Bathroom Policy Ruling: Dripping Springs ISD Must Turn Over Documents

Attorney General Sides with Parents in Dripping Springs

Attorney General Ken Paxton released an opinion (OR2017-01919) late Friday stating that
the Dripping Springs ISD must comply with an open records request from Texas Values and parents wanting to preserve the dignity and privacy of their children, in certain instances.  The ruling relates to a conflict between parents and Dripping Springs ISD that has be ongoing since September of 2016. The Attorney General ruling says that DSISD “may not withhold” portions of documents that according to the district relate to “the policy” on Title IX and bathrooms even though the district has said publicly that it does not have a “policy” on bathrooms, shower rooms and locker rooms. It is expected that Dripping Springs will have to turn over some emails it sought to withhold from the public and parents. The letter says specifically:

“However, we find the remaining information in Exhibit C consists of information that is administrative or purely factual in nature. Thus, you have failed to demonstrate that remaining information reveals advice, opinions, or recommendations that pertain to policymaking. Accordingly, the district may not withhold any portion of the remaining information in Exhibit C under section 552.111 of the Government Code on the basis of deliberative process privilege.”

The open records request, filed in November of 2016, asked for documents and written communications regarding the district’s new policy that allow boys into girls’ bathrooms. The school district appealed to the Texas Attorney General’s office, refusing to comply with the full open records request.

Jonathan Saenz, President and Attorney of Texas Values, released the following statement:

“Parents have been asking questions for months about Dripping Springs ISD’s new bathroom policy. Hopefully the documents that the Attorney General’s office has ruled must be turned over will provide answers about why Dripping Springs ISD has decided to allow boys into girls’ bathrooms.  We are grateful for Attorney General Paxton’s opinion that concerned parents are entitled to a more transparent debate on this important policy than what they’ve experienced thus far.”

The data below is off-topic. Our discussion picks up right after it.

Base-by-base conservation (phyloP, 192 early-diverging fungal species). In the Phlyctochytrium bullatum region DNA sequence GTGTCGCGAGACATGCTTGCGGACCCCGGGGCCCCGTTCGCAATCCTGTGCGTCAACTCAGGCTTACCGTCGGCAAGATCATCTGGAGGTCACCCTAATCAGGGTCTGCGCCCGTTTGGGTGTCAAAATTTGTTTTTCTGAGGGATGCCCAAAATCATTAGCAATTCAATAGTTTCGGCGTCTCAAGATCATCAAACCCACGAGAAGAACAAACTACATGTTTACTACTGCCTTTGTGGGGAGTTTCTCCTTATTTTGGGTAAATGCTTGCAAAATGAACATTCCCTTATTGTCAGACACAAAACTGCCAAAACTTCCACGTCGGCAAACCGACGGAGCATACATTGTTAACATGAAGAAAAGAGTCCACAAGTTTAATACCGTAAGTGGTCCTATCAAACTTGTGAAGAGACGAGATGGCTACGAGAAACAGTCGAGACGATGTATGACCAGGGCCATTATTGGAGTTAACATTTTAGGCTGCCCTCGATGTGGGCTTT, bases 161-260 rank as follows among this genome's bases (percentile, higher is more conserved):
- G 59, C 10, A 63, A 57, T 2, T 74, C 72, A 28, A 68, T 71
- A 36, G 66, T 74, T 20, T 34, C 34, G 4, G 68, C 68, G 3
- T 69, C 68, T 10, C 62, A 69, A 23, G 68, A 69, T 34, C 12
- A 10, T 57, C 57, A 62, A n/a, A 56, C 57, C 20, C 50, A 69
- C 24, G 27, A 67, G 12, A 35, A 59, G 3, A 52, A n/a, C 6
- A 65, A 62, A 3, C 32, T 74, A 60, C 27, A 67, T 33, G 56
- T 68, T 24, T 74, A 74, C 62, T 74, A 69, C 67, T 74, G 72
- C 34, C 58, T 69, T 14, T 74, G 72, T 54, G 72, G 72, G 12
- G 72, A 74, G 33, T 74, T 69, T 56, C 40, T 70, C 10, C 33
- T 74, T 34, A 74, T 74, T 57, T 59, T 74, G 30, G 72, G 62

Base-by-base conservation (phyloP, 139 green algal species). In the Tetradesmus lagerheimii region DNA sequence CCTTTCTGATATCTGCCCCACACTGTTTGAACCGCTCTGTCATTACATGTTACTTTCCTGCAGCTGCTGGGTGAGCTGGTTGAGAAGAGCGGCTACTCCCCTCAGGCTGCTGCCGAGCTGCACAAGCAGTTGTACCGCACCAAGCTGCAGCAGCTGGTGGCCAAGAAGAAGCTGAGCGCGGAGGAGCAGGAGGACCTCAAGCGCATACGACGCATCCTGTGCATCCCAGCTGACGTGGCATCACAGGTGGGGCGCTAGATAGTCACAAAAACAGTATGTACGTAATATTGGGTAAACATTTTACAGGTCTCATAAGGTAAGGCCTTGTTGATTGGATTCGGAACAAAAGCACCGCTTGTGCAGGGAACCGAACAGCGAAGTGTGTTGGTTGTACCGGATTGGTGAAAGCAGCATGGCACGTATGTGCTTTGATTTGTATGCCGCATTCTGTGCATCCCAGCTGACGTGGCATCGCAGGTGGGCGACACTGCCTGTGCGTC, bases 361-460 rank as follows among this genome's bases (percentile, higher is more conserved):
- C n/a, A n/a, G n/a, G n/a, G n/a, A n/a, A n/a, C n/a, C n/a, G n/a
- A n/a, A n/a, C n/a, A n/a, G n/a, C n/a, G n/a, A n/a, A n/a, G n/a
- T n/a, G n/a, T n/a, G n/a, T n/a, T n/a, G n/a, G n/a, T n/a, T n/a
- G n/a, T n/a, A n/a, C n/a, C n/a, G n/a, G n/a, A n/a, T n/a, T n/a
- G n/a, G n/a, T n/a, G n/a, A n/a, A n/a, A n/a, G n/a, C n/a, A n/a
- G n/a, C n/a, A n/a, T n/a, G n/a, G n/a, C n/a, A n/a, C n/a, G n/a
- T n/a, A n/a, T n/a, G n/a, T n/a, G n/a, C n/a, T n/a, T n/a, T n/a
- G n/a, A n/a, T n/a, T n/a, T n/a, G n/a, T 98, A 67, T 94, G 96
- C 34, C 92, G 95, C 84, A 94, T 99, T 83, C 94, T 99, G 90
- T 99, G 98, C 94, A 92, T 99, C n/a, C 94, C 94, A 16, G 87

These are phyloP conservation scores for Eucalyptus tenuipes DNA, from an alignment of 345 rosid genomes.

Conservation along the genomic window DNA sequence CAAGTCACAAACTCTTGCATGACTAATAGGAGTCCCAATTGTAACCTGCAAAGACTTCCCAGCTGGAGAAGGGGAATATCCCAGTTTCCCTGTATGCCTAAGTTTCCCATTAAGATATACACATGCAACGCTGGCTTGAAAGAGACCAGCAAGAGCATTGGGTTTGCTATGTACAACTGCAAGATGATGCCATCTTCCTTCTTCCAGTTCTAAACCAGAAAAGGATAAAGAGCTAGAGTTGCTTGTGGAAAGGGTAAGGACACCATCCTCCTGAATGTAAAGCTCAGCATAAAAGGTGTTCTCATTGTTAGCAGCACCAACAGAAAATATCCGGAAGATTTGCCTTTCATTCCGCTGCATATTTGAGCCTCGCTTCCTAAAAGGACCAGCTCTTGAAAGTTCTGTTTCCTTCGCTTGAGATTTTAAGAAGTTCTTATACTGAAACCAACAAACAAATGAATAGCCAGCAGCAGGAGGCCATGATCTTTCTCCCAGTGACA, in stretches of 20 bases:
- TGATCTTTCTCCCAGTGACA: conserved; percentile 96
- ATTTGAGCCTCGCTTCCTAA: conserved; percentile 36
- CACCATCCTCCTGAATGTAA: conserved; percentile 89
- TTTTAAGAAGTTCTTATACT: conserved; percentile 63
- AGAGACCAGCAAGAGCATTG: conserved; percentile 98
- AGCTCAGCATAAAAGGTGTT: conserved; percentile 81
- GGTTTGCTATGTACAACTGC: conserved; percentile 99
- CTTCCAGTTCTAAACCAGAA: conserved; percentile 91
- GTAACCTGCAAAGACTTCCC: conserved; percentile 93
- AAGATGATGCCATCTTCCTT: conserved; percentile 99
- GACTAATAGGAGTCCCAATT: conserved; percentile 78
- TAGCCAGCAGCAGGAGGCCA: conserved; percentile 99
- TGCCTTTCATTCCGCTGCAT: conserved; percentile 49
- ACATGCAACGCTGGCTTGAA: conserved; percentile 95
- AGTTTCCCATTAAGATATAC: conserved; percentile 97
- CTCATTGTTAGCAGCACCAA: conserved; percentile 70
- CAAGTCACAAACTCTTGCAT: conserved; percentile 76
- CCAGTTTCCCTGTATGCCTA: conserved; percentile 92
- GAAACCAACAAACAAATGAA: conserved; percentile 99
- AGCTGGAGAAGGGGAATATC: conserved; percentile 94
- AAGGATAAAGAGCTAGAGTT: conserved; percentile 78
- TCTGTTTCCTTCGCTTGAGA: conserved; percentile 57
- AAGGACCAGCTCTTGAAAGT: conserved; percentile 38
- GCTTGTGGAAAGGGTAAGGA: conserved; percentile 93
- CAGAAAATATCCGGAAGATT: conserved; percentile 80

While the opinion allows the school district to redact or withhold certain information (such as personal email addresses, attorney-client communication, etc.) it is expected to give insight to the parents for answers as to what factors led to the crafting of this dangerous bathroom and locker room policy. The school district has 10 days from the issuance of the opinion (Friday, Jan. 27, 2017) to challenge it in a Travis County court and it is expected that the required documents will be turned over in the next few weeks.

The Dripping Springs ISD policy was implemented behind closed doors, without a vote by school board trustees, and without a public hearing or parental input. The first school board meeting after the new policy was discovered was standing room only and required an overflow room due to the outrage and attention it caused. The school district refused to include the issue on the agenda at subsequent school board meetings. Parents and other concerned parties nonetheless spoke to the subject in the open comments portion of the meetings, voicing their concerns for the privacy, safety and calls to change this dangerous policy.

This isn’t the first time a school board has been rebuked by the AG’s office after unleashing a bathroom policy behind closed doors. Fort Worth ISD’s Superintendent violated state law by unilaterally adopting a bathroom policy similar to Dripping Springs ISD’s without prior adoption by the school board.

Texas has been successful in leading several states in a court case that has stopped former President Barack Obama’s effort to force public schools to allow boys into girls’ bathrooms and locker rooms by withholding Title IX funds. Texas is leading a lawsuit of 13 states to stop the Obama administration’s attack on public schools and their misinterpretation of Title IX.

About Texas Values
Texas Values is a nonprofit organization dedicated to standing for faith, family, and freedom in Texas. More information is available at

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